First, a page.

Proclus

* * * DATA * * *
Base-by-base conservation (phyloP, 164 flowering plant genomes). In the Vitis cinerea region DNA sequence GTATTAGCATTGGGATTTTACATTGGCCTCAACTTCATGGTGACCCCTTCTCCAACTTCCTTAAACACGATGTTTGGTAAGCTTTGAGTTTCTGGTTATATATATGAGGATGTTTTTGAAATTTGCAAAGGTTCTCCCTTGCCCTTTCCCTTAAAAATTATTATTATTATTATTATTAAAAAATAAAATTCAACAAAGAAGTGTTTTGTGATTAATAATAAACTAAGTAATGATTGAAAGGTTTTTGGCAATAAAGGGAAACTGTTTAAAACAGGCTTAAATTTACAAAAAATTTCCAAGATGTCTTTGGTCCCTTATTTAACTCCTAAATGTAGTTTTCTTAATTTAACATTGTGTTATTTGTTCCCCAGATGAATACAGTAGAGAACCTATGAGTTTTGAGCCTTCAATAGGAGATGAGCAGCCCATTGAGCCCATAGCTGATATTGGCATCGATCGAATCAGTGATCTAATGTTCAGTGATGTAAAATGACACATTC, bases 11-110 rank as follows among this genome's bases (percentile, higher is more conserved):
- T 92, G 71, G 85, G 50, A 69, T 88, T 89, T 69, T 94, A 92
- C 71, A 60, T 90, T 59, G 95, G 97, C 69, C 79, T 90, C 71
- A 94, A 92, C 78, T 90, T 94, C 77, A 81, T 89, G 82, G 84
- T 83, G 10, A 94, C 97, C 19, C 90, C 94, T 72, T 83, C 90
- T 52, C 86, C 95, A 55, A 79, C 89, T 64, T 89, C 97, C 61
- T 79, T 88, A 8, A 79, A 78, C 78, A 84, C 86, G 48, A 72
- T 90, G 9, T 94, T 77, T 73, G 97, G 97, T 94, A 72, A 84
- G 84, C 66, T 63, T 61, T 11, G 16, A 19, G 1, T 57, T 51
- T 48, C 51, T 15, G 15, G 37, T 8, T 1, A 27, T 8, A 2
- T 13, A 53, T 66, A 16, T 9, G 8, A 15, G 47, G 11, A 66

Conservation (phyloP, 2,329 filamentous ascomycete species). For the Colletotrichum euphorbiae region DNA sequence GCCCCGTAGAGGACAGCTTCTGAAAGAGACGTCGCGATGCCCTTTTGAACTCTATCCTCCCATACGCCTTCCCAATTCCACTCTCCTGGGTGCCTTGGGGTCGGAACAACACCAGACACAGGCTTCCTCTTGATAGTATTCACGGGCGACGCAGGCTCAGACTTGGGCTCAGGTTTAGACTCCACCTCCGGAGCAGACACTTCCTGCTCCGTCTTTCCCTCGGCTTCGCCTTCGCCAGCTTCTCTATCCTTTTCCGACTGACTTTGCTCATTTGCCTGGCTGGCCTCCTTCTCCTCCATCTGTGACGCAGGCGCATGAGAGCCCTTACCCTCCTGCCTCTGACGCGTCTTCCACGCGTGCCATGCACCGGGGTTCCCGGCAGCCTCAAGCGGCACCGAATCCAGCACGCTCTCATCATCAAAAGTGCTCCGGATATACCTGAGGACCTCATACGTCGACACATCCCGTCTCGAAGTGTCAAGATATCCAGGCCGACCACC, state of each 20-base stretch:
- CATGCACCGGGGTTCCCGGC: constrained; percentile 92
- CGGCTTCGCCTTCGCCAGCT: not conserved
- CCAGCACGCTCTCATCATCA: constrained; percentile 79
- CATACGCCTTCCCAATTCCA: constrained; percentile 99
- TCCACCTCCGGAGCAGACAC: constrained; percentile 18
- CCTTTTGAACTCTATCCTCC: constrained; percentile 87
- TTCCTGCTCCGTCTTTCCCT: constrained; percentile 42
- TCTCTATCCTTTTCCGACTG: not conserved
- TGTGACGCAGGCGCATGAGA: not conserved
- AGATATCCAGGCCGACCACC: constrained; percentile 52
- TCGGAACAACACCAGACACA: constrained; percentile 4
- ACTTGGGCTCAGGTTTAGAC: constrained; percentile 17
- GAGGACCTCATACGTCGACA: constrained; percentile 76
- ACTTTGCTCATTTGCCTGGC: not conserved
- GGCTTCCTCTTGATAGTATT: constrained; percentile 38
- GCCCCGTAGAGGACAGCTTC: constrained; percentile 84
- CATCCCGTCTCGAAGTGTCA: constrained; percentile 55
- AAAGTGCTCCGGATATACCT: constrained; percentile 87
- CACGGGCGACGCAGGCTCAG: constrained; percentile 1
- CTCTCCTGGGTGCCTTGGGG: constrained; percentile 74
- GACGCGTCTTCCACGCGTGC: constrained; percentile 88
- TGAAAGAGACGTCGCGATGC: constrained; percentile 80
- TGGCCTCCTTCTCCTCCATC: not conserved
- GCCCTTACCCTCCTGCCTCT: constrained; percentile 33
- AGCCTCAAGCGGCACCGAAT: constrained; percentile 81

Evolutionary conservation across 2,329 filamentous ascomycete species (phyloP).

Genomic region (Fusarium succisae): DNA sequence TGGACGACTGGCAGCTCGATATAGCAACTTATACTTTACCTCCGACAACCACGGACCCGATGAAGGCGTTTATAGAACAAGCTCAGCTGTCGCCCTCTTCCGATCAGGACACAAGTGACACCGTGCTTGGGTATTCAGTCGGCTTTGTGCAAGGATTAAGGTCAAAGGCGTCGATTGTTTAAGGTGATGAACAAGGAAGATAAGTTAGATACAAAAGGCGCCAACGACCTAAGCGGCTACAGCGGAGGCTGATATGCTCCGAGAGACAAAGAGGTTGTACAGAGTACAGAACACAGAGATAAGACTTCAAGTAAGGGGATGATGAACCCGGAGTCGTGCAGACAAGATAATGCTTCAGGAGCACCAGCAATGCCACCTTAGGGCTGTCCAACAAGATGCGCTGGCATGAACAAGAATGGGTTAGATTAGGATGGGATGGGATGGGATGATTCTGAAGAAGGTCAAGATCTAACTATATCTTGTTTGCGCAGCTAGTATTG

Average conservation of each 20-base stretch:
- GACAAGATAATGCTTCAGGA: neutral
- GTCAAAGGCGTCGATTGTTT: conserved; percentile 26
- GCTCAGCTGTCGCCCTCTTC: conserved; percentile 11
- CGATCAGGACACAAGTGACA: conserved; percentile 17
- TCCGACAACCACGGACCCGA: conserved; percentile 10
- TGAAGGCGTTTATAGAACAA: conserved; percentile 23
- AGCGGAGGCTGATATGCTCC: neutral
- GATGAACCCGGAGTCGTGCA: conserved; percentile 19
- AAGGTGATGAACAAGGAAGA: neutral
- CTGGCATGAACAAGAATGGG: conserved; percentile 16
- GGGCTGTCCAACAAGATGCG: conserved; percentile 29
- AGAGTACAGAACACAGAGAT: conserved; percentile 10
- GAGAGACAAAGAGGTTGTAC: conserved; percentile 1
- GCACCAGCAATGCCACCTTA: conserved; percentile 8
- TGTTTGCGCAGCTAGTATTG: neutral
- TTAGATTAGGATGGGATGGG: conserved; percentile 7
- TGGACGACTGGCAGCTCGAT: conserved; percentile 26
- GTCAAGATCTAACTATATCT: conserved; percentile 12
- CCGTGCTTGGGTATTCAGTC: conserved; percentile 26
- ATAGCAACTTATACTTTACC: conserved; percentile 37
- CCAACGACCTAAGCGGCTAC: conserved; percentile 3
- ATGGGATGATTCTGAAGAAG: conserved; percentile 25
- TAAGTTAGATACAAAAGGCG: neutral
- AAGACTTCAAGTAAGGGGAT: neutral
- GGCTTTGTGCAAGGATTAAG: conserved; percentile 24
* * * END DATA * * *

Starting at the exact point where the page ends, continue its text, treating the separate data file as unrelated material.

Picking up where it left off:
Proclus Lycaeus, one of the last prominent classical philosophers, was a Greek Neoplatonist philosopher. He set out one of Neoplatonism's most complex and thoroughly defined structures. He stands near the end of philosophy's classical development, and inspired medieval Western philosophy. Proclus was born to a family of high social standing in Lycia on 8 February 412 AD in Constantinople and raised in Xanthus. In Alexandria he studied rhetoric, philosophy, and mathematics with the intention of seeking a judicial role like his father. He returned to Constantinople before finishing his studies while his rector, his principal professor, was doing business there. Proclus was a professional legal practitioner. However, Proclus 'understanding in legal enforcement made him understand that he really enjoyed philosophy. He returned to Alexandria, and began researching Aristotle's works under Olympiodorus the Elder with determination. At this time he also started learning mathematics with a tutor named Heron. As a talented academic, he gradually became disappointed with the degree of philosophical education available in Alexandria, and in 431 he went to Athens, the pre-eminent philosophical center of the day, to study at the Neoplatonic successor to the renowned Academy founded by Plato 800 years earlier. There he was taught by Plutarch of Athens, Syrius, and Asclepigenia; he succeeded Syrius as head of the Academy, and, in effect, Marinus of Neapolis would follow on his death. He remained in Athens as a vegetarian bachelor, wealthy and charitable to his relatives, until the end of his life, save for a temporary one-year exile intended to lessen the burden placed on him by his political-philosophical involvement, little accepted by the Christian rulers; he spent the exile traveling and being baptized into numerous mystery cultes. He was also taught in the Neoplatonism "theurgical," as translated from the Orphic and Chaldean Oracles. His house was recently discovered in Athens, under the pavement of Dionysiou Areopagitou Lane, south of Acropolis, opposite the Dionysus Theatre. He had a deep devotion to goddess Athena, who at crucial points of his life he believed led him. Marinus states that a stunning woman appeared to Proclus in a vision when Christians removed the statue of the goddess from the Parthenon and declared that the "Athenian Beauty" wanted to stay at his home. Proclus died at 73 years of age, and was buried in a tomb near Mount Lycabettus. It's confirmed he wrote 700 lines every day. Proclus's plays are mainly commentaries on Plato's dialogues. In these remarks, he introduces his own philosophical philosophy as Plato's faithful reading, and in this he did not differ from other Neoplatonists, stating that "nothing in the corpus of Plato is accidental or there by accident," that "the writings of Plato were divinely inspired," that "the structured structure and substance of Platonic texts imitated that of the cosmos," and so on. However, Proclus was a close reader of Plato, and he frequently made he astute comments on his Platonic origins. A few of his Platonic remarks are lost. As for the other Neoplatonists, Proclus 'scheme is a mixture of Platonic, Aristotelian, and Stoic components. The Proclus scheme fits with that of Plotinus in its large outlines. However, after Iamblichus, Plutarch of Athens, and his mentor Syrius, Proclus proposes a much more complex world than Plotinus, subdividing the components of the structure of Plotinus into their logically distinct parts, and positing such parts as individual matters. The monism which is universal to all Neoplatonists combines this aggregation of entities. Thucydides is said to have learned his consistency by using words by him. Socrates notes in the Cratylus that if he had been able to afford the fifty lectures on drachmas he would now be an expert on "the truth of names" Socrates appears as Prodicus 'companion and collaborator in some of the Platonic Dialogues, which at least indicates that the two had close personal connections, and that Socrates attended at least a couple of his lectures. Accurate grammar, for Socrates, was a must for decent life.